Commentary

Another workmanlike performance puts Wisconsin in Sweet 16

Originally Published: March 22, 2008
By Tim Griffin | ESPN.com

OMAHA, Neb. -- Considering his team's purposeful approach throughout the game, it was a little curious for Wisconsin guard Michael Flowers to start singing briefly late in the game in an atypical show of emotion.

[+] EnlargeMichael Beasley
Photo by Jamie Squire/Getty ImagesMichael Beasley started strong but was held in check in the second half by the Wisconsin defense.

But understandable, considering his team's performance.

Flowers joined in when the Wisconsin pep band played its "Bud" song late in the Badgers' 72-55 second-round victory over Kansas State.

"When everything is clicking and you're countering everything your opponent is throwing at you, it's something special," Flowers said. "It was just an exciting game -- one that I'll probably never forget. I had fun and wanted to show it."

The Badgers' grinding man-to-man defensive performance -- as usual -- was a testament to skinned knees and squeaky sneakers. It so thoroughly flummoxed the Wildcats that there was beauty in the misery Wisconsin inflicted on KSU's sputtering offense.

The nation's leading defensive team limited the Cats to a season-low in points, including no fast-break points. The K-State perimeter game never showed up in a zero-for-13 clankfest behind the arc, representing the first time in 349 games that the Wildcats failed to produce at least one 3-point goal.

Although basketball pundits seldom describe the Badgers as a sexy pick to make it to San Antonio, they did wrap up their third Sweet 16 appearance in six seasons. And said pundits might better rethink their early predictions if the Badgers continue to make opponents struggle like the Wildcats did Saturday.

"People get away from the fact that defense wins championships," Wisconsin forward Marcus Landry said. "No one wants to say that anymore. Everybody talks about guys being athletic and getting dunks and all that. The way we play defense might not be pretty to watch, but we're going to win games and do what it takes to win them."

The Badgers' blue-collar approach mirrored much of the life in Brian Butch's hometown of Appleton, Wis. The major employers there include dirt-under-the-nails manufacturers of paper products and fire trucks.

People get away from the fact that defense wins championships. No one wants to say that anymore. Everybody talks about guys being athletic and getting dunks and all that. The way we play defense might not be pretty to watch, but we're going to win games and do what it takes to win them.

--Wisconsin's Marcus Landry

"We've played together as a team all year long, and different guys have stepped up at different times," Butch said. "That's why the state of Wisconsin loves us. We don't care how it gets done as long as it gets done. I think the state is a lot like that."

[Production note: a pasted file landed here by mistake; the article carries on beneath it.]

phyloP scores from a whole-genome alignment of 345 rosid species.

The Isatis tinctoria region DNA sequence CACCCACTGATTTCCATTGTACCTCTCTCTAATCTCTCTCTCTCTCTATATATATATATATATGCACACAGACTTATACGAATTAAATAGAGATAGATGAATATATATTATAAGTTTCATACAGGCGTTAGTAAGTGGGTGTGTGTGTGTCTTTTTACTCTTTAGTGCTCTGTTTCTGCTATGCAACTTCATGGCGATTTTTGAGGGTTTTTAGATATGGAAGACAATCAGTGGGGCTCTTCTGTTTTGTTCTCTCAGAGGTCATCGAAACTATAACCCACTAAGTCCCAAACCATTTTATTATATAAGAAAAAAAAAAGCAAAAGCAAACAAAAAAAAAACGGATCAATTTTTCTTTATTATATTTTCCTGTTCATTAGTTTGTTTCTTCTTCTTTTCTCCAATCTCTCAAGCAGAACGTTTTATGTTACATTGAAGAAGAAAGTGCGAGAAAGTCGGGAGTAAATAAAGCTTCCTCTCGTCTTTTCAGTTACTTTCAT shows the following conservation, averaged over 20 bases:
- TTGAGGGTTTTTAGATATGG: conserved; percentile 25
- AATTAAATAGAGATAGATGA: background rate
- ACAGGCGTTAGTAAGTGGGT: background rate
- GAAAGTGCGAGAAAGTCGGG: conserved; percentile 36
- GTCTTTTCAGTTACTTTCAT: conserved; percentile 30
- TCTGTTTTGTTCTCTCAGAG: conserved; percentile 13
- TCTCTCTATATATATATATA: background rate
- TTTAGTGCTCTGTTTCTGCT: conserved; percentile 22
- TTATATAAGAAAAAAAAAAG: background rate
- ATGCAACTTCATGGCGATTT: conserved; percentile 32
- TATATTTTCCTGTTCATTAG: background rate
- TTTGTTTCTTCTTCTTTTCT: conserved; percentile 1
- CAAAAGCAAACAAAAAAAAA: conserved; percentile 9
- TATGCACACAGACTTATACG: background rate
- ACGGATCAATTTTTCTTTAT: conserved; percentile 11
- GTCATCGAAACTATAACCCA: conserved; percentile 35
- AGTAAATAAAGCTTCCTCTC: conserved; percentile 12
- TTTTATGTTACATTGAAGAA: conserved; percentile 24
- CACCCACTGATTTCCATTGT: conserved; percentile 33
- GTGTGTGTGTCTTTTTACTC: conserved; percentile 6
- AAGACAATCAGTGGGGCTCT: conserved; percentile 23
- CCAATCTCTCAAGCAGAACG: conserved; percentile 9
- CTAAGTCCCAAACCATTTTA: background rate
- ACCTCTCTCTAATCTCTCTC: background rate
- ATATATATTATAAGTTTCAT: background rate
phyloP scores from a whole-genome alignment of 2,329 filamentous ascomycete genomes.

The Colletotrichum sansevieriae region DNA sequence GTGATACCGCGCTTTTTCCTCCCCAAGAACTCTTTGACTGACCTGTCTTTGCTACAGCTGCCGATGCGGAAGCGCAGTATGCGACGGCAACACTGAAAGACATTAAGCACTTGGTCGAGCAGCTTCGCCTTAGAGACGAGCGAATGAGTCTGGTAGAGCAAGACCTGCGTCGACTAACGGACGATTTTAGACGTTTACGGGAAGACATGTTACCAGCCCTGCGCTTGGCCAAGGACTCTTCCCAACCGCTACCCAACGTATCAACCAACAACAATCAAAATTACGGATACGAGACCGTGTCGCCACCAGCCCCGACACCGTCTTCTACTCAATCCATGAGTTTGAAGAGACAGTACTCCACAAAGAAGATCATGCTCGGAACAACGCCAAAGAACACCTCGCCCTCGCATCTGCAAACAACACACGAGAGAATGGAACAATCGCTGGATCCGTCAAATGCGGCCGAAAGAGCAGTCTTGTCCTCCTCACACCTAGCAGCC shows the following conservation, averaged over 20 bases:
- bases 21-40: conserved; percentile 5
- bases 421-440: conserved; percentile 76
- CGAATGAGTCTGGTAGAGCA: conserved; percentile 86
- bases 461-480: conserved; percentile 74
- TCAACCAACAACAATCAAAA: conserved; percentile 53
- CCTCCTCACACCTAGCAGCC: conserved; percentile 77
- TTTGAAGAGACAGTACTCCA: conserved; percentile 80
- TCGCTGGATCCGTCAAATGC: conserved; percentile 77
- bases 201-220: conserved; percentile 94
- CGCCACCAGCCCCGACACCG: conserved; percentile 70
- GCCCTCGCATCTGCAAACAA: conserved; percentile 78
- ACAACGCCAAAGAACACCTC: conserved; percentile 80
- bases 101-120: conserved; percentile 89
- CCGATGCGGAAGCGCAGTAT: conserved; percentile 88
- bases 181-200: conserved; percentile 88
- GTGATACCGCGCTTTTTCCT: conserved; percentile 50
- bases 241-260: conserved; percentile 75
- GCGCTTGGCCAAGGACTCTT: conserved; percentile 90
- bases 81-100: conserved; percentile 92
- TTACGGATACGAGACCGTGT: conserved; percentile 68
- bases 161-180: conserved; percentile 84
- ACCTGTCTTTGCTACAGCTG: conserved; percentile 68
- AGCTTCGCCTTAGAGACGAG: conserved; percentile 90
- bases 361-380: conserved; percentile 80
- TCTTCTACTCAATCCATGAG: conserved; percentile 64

Against KSU, the Wisconsin starting backcourt provided the lift, outscoring the Cats' starters 40-4. Trevon Hughes matched his career high with 25 points, combining with Flowers to sink 13 of 20 shots, including seven 3-pointers. Backup center Greg Stiemsma provided a career-high 14 points and led the Badgers with seven rebounds.

The defense supplied the rest, limiting Michael Beasley to only six points in the second half after he had ripped them for 17 in the first half.

"There were two or three defenders around me every time I touched the ball," Beasley said. "I really can't play against the whole team by myself."

The Badgers' success was predicated on keeping the rest of the Wildcats from much effectiveness on offense. Other than Beasley and Bill Walker, the rest of the KSU team accounted for only 14 points.

Unlike in the first-round victory over Southern California, when freshman players scored 72 of K-State's 80 points, the rest of the lineup withered badly against Wisconsin's fierce defensive pressure.

"We knew we had to make perimeter shots to beat Wisconsin," Cats coach Frank Martin said. "And we go 0-for 13. That's not a team you want to play on a night when you don't make jump shots."

[+] EnlargeTrevon Hughes and Jacob Pullen
Jamie Squire/Getty ImagesTrevon Hughes was part of a Wisconsin backcourt that outscored its KSU counterparts 40-4.

Such offensive struggles don't bode well for next season, when Martin likely will face a huge rebuilding job if Beasley and Walker turn pro in what is expected to be a one-season-and-done brush with college basketball.

For his part, Beasley said after the game that he was unsure about his upcoming plans.

"I can't tell you yet. I haven't put any thought into it," he said. "I plan to think about it in the next couple of weeks. But as of now, it's still out there."

His basketball future appears bright with shoe contracts, commercials and posters once he makes the next step. While Beasley ponders his vocation, Wisconsin will be grinding away in the tournament.

And though some still might argue about the cosmetic nature of his team's way of winning, Wisconsin forward Joe Krabbenhoft said basketball purists could appreciate the Badgers' approach.

"I thought how we played was very pretty today," Krabbenhoft said. "If somebody says the way we play is ugly to watch, whoever's watching isn't a basketball fan. That was vintage Wisconsin basketball today."

Even if their point guard was a little off-key -- in terms of singing rather than court leadership.

Tim Griffin covers college football and basketball for ESPN.com. He can be reached at espntimgriff@yahoo.com.

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